From hip hotels a stone’s throw from city bars to plush addresses ideal for business or leisure, Melbourne has it all when it comes to world-class lodgings. Game, set, check in.
Dec 28, 2022 3:27am
Looking for a hotel to rest your head in Melbourne? Take your pick from this mix of old and new, edgy and stately.
Crown Metropol is a far cry from clichés of casino hotels. Instead of plush pile and complimentary chips it’s all clean lines, Danish-influenced design and casual, even quirky touches that create a seam of character in one of the country’s largest hotels. A stay here is not complete with a visit to one of the nation’s best hotel pools – an infinity-edge affair with ocean views.
A relative newcomer, the W has been delighting lodgers since it defiantly flung open its doors in early 2021; offering the breath of fresh air the city needed. Located in the iconic Flinders Lane, the hotel takes its design cues from the streets; with bold colours and a playful tongue-in-cheek ethos around every corner. The 294 rooms and suites are a fusion of the signature style of the W chain coupled with the grittiness of the city’s culture – a modern take on Art Deco. The hotel isn’t short on amenities either; an Instagram-worthy pool, fully fitted out gym, two bars and three restaurants including Adam D’Sylva’s Lollo. Just bring your packed bags and move in.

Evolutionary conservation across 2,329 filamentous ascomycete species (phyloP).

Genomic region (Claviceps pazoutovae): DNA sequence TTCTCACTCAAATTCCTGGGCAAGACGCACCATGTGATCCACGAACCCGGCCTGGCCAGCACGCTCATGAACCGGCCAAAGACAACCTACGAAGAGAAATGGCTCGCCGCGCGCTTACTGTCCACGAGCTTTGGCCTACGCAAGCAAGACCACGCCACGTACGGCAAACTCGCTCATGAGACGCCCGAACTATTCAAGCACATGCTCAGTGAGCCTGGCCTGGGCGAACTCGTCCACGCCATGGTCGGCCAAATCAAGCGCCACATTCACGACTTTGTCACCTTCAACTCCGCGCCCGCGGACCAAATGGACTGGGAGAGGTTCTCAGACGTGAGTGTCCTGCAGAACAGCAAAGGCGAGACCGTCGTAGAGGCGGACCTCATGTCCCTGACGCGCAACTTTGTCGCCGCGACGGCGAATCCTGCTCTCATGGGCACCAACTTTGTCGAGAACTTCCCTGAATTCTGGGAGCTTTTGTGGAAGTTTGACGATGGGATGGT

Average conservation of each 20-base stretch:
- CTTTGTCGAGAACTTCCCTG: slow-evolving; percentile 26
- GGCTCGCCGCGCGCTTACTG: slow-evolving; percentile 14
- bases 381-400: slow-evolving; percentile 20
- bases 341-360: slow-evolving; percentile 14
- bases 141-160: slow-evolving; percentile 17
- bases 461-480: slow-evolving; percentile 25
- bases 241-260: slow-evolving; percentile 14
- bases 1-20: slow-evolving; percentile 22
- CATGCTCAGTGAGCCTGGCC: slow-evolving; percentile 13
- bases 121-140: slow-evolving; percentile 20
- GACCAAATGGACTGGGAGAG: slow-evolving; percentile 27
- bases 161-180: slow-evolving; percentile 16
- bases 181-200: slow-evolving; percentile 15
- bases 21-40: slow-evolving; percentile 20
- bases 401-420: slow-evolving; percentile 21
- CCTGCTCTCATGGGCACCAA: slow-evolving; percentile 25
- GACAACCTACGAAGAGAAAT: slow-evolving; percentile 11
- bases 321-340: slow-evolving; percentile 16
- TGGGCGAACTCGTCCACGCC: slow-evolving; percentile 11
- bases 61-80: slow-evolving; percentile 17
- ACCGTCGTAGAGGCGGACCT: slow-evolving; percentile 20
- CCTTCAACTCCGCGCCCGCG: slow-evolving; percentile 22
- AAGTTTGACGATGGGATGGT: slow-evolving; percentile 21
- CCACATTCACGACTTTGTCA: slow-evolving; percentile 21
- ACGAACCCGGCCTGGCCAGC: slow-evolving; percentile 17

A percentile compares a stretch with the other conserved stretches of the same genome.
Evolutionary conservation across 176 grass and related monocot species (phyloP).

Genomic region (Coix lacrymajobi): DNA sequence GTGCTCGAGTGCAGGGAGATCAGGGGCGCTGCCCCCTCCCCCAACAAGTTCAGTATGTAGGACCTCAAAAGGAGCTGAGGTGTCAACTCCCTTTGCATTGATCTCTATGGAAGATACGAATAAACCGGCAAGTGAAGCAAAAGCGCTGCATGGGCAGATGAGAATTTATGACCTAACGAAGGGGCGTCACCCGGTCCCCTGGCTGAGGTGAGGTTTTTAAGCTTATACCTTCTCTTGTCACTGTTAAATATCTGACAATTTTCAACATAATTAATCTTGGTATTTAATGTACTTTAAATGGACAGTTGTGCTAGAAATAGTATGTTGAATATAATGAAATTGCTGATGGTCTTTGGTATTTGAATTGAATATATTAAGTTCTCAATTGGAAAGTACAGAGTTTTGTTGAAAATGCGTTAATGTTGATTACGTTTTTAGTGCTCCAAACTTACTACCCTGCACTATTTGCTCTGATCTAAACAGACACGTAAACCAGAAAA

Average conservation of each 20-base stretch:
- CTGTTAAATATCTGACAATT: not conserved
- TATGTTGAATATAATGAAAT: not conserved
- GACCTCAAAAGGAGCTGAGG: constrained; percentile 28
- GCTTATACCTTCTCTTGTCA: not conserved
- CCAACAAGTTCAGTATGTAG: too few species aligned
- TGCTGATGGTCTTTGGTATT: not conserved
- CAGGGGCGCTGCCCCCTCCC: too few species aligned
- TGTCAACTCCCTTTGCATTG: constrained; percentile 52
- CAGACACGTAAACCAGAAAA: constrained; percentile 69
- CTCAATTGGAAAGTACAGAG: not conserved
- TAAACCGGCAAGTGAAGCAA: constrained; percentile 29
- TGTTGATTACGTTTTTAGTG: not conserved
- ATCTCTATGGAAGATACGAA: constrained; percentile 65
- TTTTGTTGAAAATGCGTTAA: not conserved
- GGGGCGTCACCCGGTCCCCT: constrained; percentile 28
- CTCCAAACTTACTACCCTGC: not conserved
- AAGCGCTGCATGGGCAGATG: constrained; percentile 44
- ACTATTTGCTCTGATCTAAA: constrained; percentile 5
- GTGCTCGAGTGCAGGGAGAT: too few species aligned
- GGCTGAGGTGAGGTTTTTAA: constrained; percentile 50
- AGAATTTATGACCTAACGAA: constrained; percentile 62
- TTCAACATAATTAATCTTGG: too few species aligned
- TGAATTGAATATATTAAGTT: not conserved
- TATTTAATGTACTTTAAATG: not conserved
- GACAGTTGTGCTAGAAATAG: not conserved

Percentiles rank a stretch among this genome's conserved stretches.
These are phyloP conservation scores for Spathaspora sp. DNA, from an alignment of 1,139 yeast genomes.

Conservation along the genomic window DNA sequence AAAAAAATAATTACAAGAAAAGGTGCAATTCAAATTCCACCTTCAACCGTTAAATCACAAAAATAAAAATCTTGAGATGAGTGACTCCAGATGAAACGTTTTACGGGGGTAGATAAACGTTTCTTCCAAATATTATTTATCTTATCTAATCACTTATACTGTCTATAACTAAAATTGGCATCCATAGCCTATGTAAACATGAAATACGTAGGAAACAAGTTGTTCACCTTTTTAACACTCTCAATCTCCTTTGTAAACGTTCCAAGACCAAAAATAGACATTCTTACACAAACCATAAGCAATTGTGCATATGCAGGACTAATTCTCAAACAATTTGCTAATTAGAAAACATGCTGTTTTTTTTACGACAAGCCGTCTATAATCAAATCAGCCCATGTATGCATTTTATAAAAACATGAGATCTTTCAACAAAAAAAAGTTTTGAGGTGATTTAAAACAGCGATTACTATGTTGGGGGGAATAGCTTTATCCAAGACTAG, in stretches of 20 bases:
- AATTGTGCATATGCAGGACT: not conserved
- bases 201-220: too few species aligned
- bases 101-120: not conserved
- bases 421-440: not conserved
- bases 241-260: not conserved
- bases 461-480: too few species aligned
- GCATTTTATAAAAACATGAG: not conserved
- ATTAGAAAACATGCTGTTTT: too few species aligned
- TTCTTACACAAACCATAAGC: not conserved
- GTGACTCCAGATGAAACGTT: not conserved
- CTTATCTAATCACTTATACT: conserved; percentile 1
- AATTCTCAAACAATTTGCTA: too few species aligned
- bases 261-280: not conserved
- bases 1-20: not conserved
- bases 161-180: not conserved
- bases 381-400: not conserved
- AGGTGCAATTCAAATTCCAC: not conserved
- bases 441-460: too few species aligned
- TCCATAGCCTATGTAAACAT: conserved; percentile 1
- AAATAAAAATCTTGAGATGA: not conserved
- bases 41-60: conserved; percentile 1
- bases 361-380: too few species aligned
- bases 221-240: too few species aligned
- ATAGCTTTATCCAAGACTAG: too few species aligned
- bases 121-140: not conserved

“Think big” is the motto at the jewel in the Crown complex. The curved tower on the banks of the Yarra looms over the casino and its sister hotels, and inside the scale is similarly king-size. The luxurious rooms have views of the bay or city from full-length windows that verge on vertiginous. Settle at The Waiting Room with a glass from the largely local wine list or just beyond the lobby are restaurants by marquee players – Neil Perry and Nobu Matsuhisa among them.
There’s a foosball table in the foyer; Ned Kelly and his gang lurk on level four. Any hotel named in honour of the late “avant-grit” artist Adam Cullen is duty-bound to do things differently and The Cullen lives up to its hype, its walls a retrospective of the Archibald winner’s spirit. It wears its off-Chapel Street location well, leaning on ground-floor tenant HuTong Dumpling Bar as its dining option.
Hilton Hotel Melbourne
Old-world charm meets modern convenience at this centrally located landmark, tucked away on little-known laneway Queen Street. Housed in the 1930s Equity Chambers building, the 244-room hotel has been thoughtfully restored by design firm Bates Smart to maintain its sense of grandeur. When it comes to the rooms, choose from light, bright and contemporary in the tower wing, or transport to a bygone era with a wood-panelled suite in the heritage wing. Onsite restaurant Luci – set in the old grand hall, a Gatsby-esque space – serves up locally sourced plates of Italian fare while the Douglas Bar is accommodating of both pre-drinks and nightcaps. With direct access to Bourke Street and a tram stop on the doorstop, the Hilton is a stylish sanctuary right in the heart of the culture capital.